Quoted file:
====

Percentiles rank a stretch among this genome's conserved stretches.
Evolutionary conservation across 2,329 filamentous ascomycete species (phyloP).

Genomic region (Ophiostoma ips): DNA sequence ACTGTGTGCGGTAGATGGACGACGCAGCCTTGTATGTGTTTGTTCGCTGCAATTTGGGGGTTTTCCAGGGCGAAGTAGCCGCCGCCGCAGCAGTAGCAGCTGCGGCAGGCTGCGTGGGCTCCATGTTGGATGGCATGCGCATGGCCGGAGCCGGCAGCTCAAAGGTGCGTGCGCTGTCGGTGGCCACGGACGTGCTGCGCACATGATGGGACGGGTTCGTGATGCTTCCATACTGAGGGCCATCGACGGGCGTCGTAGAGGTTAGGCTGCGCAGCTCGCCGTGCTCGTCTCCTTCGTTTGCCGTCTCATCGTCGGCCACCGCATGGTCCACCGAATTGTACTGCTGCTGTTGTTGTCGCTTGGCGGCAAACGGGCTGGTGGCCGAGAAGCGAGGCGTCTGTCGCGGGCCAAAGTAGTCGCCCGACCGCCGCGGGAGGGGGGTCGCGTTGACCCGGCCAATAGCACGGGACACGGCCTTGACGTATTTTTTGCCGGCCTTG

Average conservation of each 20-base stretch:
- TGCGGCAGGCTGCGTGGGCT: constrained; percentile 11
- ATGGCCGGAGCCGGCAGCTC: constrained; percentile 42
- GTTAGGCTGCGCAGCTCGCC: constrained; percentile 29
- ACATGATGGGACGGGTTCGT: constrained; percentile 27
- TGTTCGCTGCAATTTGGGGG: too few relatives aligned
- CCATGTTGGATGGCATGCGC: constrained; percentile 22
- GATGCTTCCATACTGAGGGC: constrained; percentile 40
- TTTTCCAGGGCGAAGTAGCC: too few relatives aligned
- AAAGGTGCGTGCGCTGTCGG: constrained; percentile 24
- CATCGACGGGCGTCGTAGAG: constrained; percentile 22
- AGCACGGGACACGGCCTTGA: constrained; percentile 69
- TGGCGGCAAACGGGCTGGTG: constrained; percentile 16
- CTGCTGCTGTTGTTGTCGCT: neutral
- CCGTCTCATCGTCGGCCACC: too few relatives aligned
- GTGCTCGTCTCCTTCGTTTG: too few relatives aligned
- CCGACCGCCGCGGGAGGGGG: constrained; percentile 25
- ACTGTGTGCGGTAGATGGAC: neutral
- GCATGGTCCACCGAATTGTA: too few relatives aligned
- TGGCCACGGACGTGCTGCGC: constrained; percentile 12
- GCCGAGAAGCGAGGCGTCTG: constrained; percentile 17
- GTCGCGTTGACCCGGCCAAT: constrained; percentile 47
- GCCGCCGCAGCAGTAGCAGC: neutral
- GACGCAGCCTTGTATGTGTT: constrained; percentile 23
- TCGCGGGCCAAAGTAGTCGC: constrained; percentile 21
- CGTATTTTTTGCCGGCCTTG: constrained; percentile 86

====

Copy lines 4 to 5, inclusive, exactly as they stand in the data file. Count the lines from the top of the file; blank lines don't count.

Average conservation of each 20-base stretch:
- TGCGGCAGGCTGCGTGGGCT: constrained; percentile 11